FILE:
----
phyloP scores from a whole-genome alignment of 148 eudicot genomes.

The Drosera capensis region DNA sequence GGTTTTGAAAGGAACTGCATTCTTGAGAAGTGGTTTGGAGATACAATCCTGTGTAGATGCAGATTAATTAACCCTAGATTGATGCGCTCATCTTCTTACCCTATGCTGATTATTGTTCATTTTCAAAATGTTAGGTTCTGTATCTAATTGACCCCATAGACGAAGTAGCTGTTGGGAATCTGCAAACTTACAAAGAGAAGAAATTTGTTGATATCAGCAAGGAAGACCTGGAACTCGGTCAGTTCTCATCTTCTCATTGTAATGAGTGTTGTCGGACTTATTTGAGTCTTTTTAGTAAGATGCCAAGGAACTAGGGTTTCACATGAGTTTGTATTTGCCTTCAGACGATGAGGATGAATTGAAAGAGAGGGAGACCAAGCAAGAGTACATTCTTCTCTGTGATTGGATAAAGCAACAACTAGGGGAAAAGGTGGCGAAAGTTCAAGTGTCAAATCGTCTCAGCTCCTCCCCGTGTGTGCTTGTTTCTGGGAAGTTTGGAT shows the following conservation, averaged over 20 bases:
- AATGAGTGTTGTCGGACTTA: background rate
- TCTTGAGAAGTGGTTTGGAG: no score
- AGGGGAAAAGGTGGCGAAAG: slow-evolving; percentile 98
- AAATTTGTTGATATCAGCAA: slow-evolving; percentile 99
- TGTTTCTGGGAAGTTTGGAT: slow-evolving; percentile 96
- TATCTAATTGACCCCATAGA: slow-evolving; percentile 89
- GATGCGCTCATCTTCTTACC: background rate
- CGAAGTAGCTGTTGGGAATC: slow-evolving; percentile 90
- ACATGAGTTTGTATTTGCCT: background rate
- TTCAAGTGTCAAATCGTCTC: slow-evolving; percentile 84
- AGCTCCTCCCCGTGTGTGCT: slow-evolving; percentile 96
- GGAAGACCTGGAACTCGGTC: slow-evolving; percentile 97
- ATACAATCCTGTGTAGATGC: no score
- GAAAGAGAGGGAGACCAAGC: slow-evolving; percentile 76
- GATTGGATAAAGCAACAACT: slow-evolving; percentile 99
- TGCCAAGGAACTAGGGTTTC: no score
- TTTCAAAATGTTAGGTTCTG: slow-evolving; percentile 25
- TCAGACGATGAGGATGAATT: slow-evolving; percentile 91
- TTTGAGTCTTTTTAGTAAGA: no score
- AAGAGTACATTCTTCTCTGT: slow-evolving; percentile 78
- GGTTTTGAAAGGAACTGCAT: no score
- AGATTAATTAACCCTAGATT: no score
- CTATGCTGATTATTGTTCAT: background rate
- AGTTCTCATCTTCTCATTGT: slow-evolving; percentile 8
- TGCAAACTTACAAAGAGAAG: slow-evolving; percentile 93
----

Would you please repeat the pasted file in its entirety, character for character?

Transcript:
phyloP scores from a whole-genome alignment of 148 eudicot genomes.

The Drosera capensis region DNA sequence GGTTTTGAAAGGAACTGCATTCTTGAGAAGTGGTTTGGAGATACAATCCTGTGTAGATGCAGATTAATTAACCCTAGATTGATGCGCTCATCTTCTTACCCTATGCTGATTATTGTTCATTTTCAAAATGTTAGGTTCTGTATCTAATTGACCCCATAGACGAAGTAGCTGTTGGGAATCTGCAAACTTACAAAGAGAAGAAATTTGTTGATATCAGCAAGGAAGACCTGGAACTCGGTCAGTTCTCATCTTCTCATTGTAATGAGTGTTGTCGGACTTATTTGAGTCTTTTTAGTAAGATGCCAAGGAACTAGGGTTTCACATGAGTTTGTATTTGCCTTCAGACGATGAGGATGAATTGAAAGAGAGGGAGACCAAGCAAGAGTACATTCTTCTCTGTGATTGGATAAAGCAACAACTAGGGGAAAAGGTGGCGAAAGTTCAAGTGTCAAATCGTCTCAGCTCCTCCCCGTGTGTGCTTGTTTCTGGGAAGTTTGGAT shows the following conservation, averaged over 20 bases:
- AATGAGTGTTGTCGGACTTA: background rate
- TCTTGAGAAGTGGTTTGGAG: no score
- AGGGGAAAAGGTGGCGAAAG: slow-evolving; percentile 98
- AAATTTGTTGATATCAGCAA: slow-evolving; percentile 99
- TGTTTCTGGGAAGTTTGGAT: slow-evolving; percentile 96
- TATCTAATTGACCCCATAGA: slow-evolving; percentile 89
- GATGCGCTCATCTTCTTACC: background rate
- CGAAGTAGCTGTTGGGAATC: slow-evolving; percentile 90
- ACATGAGTTTGTATTTGCCT: background rate
- TTCAAGTGTCAAATCGTCTC: slow-evolving; percentile 84
- AGCTCCTCCCCGTGTGTGCT: slow-evolving; percentile 96
- GGAAGACCTGGAACTCGGTC: slow-evolving; percentile 97
- ATACAATCCTGTGTAGATGC: no score
- GAAAGAGAGGGAGACCAAGC: slow-evolving; percentile 76
- GATTGGATAAAGCAACAACT: slow-evolving; percentile 99
- TGCCAAGGAACTAGGGTTTC: no score
- TTTCAAAATGTTAGGTTCTG: slow-evolving; percentile 25
- TCAGACGATGAGGATGAATT: slow-evolving; percentile 91
- TTTGAGTCTTTTTAGTAAGA: no score
- AAGAGTACATTCTTCTCTGT: slow-evolving; percentile 78
- GGTTTTGAAAGGAACTGCAT: no score
- AGATTAATTAACCCTAGATT: no score
- CTATGCTGATTATTGTTCAT: background rate
- AGTTCTCATCTTCTCATTGT: slow-evolving; percentile 8
- TGCAAACTTACAAAGAGAAG: slow-evolving; percentile 93